Build Confidence. Losing a loved one shakes you to your core. You lose your center and have to rebuild.  When people return to work, it is important to help them find their new normal in the office. Before he/she returns, ask the grieving person how they would like their first day to go. Share with them what is on the team agenda and invite them to attend any and all meetings they feel up to. We are trying to be helpful when we say things like, “I’m sure you’re not up to taking on this project yet so I gave it to Mary.” Or, “I know you have a lot on your mind so you don’t have to come to the sales meeting.” What that can sound like to the grieving person is, “You clearly don’t have it together, so I don’t want to give you something you will screw up.” Find a project that uses the person’s skills to help accelerate his/her path to productivity.  Let him/her get some quick wins and show your appreciation. This same grace should be given to our high potentials in stretch assignments and our new hires/transfers joining the team. Showing that we are confident in people’s talent gives them the confidence to climb the learning curve and engages their hearts and minds at work.

Be Flexible. Business marches to a quarterly drum that seeks order and deadlines. But there is no one experience or timeline for grief. A key part of helping the grieving person re-acclimate at work  is setting an initial plan, then adjusting it regularly. When one of my employees had a stillborn, we talked about how she wanted to return to work. There were days when it was important for her to be at work, and there were times where working at home to crunch out some reports was the right thing to do. She knew I trusted her and I knew that offering increased flexibility allowed me to retain a valuable employee. We also revisited her workload on a regular basis. The team worked together to temporarily reorganize our work to help our friend have a successful re-entry while ensuring our commitments were met. Outcomes based goals are meaningful and motivating for everyone on the team, and help the team ensure the most important things get done. It also gives the grieving person the flexibility he/she needs to re-acclimate to the workplace.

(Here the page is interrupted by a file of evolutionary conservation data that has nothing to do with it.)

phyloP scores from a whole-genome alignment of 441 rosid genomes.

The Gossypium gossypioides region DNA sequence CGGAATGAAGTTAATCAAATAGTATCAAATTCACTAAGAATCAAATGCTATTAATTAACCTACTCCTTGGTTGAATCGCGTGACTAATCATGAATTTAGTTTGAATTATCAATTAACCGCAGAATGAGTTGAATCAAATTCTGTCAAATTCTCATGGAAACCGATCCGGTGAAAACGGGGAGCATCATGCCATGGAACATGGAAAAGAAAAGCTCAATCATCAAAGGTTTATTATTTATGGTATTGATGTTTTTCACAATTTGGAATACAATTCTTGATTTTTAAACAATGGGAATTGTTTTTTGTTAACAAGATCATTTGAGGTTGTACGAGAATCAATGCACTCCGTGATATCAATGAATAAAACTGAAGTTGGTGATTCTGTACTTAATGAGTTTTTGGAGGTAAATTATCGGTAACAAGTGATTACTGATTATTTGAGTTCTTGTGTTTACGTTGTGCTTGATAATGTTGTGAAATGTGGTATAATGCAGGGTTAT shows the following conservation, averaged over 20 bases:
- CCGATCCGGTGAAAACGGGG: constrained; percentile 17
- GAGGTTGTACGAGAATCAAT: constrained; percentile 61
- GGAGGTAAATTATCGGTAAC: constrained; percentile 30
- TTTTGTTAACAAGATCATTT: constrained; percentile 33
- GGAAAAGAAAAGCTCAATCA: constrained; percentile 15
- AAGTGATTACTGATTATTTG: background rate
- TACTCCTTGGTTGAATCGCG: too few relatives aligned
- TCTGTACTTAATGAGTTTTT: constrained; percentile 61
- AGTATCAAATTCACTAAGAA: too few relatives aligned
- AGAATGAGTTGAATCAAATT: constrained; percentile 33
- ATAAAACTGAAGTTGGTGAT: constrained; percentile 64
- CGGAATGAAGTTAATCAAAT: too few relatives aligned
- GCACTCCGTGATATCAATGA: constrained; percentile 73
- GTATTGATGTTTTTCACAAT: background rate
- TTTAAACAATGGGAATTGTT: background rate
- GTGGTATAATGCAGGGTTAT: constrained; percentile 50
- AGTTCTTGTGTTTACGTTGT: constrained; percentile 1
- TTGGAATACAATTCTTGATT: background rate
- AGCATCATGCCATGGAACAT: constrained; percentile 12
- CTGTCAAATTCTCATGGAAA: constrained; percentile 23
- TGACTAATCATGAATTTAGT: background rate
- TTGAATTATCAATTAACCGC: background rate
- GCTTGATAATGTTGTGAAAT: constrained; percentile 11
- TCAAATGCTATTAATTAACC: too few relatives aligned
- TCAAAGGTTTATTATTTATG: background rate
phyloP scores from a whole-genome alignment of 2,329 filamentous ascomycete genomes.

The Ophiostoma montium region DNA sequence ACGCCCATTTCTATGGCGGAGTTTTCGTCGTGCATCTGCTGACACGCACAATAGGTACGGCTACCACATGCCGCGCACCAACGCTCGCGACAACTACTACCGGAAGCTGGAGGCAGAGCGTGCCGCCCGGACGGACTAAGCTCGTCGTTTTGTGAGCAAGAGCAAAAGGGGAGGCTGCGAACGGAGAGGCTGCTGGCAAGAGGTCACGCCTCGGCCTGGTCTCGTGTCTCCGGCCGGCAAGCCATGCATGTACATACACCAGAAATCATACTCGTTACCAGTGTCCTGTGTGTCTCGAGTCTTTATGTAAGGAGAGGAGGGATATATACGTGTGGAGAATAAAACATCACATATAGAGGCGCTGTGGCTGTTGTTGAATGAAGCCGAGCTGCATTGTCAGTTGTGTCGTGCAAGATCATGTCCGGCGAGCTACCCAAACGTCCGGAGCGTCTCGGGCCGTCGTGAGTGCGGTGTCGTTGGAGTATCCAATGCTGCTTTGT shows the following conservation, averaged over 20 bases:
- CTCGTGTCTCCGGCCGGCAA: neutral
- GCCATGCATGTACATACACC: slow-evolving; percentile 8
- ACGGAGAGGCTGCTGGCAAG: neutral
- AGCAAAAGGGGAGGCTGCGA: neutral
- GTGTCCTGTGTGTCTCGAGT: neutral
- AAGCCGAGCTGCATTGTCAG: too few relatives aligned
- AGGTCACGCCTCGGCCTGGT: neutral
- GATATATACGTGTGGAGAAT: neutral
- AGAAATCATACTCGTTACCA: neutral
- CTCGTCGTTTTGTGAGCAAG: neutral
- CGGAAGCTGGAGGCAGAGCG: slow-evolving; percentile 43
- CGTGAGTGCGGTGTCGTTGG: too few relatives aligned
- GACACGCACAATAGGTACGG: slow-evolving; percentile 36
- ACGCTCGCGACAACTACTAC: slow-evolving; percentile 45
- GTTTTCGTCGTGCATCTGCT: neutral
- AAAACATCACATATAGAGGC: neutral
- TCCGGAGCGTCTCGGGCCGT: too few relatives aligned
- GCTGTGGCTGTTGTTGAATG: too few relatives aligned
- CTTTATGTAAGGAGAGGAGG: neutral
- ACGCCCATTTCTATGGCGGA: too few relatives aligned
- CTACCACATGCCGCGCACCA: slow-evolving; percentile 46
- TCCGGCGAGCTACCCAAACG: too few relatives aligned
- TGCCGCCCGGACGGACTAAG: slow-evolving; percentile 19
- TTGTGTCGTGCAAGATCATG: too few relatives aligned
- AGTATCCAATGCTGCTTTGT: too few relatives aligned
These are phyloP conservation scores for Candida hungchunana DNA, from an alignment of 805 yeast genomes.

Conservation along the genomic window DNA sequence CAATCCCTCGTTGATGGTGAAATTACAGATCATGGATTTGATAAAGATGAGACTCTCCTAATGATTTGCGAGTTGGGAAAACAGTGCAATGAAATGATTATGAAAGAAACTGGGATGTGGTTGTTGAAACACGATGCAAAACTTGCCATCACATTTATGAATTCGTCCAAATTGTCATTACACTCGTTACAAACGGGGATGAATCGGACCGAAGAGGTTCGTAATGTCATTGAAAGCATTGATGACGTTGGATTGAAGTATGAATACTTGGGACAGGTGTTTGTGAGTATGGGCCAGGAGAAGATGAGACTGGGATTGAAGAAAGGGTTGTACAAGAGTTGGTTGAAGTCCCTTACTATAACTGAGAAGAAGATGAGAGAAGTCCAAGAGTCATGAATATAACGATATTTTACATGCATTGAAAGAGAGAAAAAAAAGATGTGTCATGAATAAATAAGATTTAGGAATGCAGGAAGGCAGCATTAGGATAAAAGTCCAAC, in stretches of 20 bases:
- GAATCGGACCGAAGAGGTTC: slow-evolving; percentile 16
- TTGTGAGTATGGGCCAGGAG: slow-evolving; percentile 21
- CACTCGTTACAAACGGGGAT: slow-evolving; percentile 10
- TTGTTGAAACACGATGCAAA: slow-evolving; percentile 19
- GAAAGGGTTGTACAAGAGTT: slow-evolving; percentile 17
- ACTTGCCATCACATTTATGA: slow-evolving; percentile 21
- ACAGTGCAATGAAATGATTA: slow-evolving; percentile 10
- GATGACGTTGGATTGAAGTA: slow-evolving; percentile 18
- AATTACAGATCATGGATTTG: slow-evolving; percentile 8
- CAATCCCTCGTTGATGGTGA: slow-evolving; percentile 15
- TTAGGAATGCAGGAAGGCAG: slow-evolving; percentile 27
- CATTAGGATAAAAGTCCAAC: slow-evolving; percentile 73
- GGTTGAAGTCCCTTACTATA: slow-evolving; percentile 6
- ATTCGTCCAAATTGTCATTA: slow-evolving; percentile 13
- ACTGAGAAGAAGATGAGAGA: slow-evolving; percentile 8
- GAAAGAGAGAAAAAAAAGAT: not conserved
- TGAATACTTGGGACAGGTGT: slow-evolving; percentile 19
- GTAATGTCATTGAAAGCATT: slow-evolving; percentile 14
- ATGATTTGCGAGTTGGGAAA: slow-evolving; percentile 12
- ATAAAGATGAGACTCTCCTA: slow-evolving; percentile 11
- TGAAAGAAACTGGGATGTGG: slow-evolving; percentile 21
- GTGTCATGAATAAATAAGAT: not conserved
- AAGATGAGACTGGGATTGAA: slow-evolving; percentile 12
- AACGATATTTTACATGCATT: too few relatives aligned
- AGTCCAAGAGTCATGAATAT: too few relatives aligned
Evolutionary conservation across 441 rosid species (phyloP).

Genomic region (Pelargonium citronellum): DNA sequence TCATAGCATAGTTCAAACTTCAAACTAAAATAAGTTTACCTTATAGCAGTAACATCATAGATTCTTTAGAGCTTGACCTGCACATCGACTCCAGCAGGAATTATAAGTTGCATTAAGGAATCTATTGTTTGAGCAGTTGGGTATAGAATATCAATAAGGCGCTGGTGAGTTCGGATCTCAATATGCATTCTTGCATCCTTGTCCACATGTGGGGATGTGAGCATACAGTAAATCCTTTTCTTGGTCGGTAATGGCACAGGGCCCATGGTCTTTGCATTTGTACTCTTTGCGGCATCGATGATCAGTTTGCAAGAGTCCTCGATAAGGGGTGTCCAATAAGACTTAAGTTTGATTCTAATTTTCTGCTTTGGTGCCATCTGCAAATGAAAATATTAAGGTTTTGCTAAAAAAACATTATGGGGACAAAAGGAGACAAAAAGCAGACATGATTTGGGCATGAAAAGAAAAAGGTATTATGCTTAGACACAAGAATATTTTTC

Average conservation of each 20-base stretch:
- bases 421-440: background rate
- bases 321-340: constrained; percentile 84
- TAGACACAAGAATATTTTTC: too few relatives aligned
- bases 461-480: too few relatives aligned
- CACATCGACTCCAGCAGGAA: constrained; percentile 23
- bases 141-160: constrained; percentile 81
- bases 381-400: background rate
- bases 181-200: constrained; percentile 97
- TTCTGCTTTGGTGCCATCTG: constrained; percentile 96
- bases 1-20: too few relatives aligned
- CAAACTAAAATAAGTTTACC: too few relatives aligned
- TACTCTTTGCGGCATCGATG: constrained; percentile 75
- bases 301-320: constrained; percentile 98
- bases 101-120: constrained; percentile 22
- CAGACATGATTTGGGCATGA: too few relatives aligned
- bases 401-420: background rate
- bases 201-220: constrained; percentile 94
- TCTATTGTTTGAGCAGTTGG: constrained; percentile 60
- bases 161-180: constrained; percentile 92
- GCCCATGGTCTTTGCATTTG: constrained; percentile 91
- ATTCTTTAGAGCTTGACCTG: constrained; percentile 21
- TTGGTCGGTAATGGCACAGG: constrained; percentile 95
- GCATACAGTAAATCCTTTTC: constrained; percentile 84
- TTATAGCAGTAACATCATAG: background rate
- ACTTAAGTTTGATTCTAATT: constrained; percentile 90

Anna Quindlen wrote,”Grief is a whisper in the world and a clamor within.” We all have something clamoring within, that appears only as a whisper to others. Engage your team by acknowledging elephants, building confidence, and offering flexibility. This also creates a safe place for grief to reside and allows grieving employees to thrive.

Champion Experienced Talent

Wimbeldon